Cooper Grace Ward is one of the few major Brisbane-based law firms with a dedicated team of family lawyers. Our team provides expert practical advice on all family law issues, including the associated tax, superannuation, corporate and property aspects.
We pride ourselves on building meaningful relationships and understanding your needs both on a personal and professional level.
With our broad expertise in negotiation, mediation, collaborative lawyering and, where best for your case, litigation and advocacy, our goal is to provide clear advice on the likely outcomes and guide you successfully through each stage of the family law process.
Our family lawyers can advise you on a number of issues including:
- divorce and separation
- parenting issues in the context of separation and parenting orders or plans under the Family Law Act 1975 (Cth)
- property settlements and spousal maintenance for de facto and married couples
- child support and child maintenance trusts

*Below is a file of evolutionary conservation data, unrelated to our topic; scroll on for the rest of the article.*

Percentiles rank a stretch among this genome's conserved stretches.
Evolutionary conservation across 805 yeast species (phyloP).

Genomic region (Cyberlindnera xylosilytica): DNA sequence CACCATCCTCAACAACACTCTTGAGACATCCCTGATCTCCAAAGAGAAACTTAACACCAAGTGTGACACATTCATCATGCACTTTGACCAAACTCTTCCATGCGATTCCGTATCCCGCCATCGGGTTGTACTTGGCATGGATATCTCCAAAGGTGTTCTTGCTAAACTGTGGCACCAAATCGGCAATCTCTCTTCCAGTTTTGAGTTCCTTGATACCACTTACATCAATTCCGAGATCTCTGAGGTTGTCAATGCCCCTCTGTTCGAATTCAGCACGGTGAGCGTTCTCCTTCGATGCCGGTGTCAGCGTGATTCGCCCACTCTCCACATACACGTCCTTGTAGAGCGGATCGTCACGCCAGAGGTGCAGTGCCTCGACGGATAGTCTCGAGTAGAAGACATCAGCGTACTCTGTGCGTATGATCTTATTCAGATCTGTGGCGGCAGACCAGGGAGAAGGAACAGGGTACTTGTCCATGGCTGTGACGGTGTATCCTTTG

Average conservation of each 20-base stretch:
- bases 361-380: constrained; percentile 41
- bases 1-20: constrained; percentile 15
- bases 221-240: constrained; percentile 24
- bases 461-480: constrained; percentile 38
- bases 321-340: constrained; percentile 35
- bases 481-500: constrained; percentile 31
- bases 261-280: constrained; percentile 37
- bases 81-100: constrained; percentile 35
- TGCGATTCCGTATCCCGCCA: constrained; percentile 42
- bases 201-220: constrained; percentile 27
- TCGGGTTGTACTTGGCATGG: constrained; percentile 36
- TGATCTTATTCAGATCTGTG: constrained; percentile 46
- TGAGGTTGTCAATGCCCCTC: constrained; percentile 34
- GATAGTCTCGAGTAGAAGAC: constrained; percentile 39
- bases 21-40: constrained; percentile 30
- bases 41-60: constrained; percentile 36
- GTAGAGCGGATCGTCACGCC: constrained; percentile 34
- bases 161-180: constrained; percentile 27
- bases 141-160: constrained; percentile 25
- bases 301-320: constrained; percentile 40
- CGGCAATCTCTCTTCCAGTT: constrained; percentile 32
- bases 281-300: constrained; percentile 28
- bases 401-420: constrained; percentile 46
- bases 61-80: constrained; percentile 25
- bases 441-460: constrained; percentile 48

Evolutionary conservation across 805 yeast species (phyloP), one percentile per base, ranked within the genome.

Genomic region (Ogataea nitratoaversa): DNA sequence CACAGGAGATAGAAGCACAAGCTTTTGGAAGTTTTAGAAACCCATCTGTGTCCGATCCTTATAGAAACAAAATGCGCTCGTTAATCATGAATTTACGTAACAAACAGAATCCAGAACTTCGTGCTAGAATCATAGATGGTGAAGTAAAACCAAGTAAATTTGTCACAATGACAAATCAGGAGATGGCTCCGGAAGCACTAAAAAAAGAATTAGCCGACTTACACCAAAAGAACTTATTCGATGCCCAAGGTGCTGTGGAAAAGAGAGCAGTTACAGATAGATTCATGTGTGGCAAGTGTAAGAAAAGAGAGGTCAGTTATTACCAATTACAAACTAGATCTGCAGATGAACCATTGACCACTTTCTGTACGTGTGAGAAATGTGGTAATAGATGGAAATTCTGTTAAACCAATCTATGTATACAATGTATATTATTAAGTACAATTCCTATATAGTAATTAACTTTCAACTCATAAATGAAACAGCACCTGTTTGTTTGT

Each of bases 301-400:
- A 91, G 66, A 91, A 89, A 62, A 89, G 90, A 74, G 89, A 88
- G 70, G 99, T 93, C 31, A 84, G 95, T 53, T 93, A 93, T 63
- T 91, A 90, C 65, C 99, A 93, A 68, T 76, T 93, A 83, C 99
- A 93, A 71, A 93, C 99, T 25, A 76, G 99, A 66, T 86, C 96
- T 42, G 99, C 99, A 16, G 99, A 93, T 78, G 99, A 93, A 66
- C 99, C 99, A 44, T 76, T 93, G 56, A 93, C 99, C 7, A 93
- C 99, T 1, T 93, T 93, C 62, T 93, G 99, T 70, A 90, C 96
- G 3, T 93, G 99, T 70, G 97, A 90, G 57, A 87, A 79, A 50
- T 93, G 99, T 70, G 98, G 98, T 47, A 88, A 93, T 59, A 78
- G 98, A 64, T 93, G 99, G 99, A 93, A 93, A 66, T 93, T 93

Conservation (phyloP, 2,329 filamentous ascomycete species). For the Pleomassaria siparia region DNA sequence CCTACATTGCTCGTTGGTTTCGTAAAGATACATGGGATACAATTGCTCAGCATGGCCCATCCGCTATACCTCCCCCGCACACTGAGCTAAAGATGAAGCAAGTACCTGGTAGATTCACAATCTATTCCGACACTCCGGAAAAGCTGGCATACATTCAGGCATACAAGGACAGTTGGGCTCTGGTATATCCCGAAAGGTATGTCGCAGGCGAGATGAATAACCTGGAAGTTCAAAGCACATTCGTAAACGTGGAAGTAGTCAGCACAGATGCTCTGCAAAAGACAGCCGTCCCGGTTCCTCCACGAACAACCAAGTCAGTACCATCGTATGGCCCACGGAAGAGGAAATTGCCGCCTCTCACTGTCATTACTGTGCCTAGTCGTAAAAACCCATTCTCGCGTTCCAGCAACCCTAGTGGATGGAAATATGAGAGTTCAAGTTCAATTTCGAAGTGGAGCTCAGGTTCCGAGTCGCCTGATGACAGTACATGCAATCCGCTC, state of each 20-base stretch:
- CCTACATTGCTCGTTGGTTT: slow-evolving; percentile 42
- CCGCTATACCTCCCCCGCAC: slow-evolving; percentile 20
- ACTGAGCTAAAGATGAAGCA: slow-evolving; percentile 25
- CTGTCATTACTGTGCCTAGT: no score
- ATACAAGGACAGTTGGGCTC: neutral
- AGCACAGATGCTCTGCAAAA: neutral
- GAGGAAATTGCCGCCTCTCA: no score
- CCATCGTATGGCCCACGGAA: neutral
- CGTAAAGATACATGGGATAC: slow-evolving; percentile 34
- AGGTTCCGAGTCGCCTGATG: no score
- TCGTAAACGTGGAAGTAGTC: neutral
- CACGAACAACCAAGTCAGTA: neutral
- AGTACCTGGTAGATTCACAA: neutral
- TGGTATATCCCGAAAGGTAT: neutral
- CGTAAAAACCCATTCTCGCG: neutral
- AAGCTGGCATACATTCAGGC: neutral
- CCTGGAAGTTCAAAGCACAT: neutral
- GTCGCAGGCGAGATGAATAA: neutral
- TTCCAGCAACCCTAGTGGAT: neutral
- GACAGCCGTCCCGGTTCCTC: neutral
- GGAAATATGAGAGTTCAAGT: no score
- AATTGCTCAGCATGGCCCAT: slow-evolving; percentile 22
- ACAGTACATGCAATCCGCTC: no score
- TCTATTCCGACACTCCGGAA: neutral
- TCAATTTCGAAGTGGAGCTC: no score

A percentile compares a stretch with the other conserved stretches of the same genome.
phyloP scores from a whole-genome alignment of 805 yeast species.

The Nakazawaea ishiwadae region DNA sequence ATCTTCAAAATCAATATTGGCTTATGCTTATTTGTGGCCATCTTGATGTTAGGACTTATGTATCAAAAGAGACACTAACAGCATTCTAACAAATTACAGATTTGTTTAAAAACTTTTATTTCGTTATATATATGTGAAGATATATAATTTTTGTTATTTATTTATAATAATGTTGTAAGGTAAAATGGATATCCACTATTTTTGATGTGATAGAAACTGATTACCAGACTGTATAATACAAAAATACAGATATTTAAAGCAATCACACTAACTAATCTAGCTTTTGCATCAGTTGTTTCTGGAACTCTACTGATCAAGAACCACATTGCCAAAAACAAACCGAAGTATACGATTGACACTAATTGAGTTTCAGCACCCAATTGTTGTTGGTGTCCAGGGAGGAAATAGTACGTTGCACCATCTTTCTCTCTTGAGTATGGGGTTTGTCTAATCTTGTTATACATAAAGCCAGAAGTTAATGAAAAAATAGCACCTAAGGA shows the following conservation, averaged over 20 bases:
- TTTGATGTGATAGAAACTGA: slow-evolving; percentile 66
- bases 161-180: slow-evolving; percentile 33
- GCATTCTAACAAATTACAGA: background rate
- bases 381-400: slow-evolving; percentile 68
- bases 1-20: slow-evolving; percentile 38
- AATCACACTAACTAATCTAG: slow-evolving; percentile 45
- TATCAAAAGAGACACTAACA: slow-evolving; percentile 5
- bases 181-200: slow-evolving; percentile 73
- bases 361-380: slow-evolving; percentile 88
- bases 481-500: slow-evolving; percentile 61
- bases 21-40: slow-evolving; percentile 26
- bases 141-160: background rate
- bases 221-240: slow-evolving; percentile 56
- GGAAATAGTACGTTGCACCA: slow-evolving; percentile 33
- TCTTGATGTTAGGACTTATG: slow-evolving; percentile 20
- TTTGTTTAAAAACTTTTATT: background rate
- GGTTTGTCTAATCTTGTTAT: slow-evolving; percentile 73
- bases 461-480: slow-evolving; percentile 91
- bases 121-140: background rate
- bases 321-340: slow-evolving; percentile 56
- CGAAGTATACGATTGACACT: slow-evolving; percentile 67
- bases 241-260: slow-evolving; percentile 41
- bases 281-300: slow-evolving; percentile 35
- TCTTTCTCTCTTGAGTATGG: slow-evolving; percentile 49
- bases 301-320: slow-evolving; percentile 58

- binding financial agreements for de facto and married couples
- surrogacy agreements.
We have put together a list of helpful family law resources for your information, these are available on our useful resources page. You can also follow us on:
Divorce and separation can be a very challenging personal experience. It is a time when you need clear advice and solutions.
Cooper Grace Ward’s experienced family law team can assist you to manage this difficult process with a range of advice and services in the areas of:
- family law advice about all aspects of your children and finances
- separation and spousal maintenance
- alternative dispute resolution
- court appeals and reviews
- domestic violence
- international disputes
- same sex relationships.
Entering into a binding financial agreement can be a complicated process, and one which needs to be handled carefully and with sensitivity.
Often referred to as a pre-nuptial agreement, binding financial agreements may be signed before, during or after a marriage. Binding financial agreements include:
- division of property, finances and debts after a marriage breakdown
- spousal maintenance
- other incidental issues.
The Family Law Act 1975 (Cth) allows married couples and de-facto couples to enter into financial agreements.
Navigating through the complex legalities of binding financial agreements can be daunting for anyone, which is why you should speak to an experienced solicitor before making any decisions.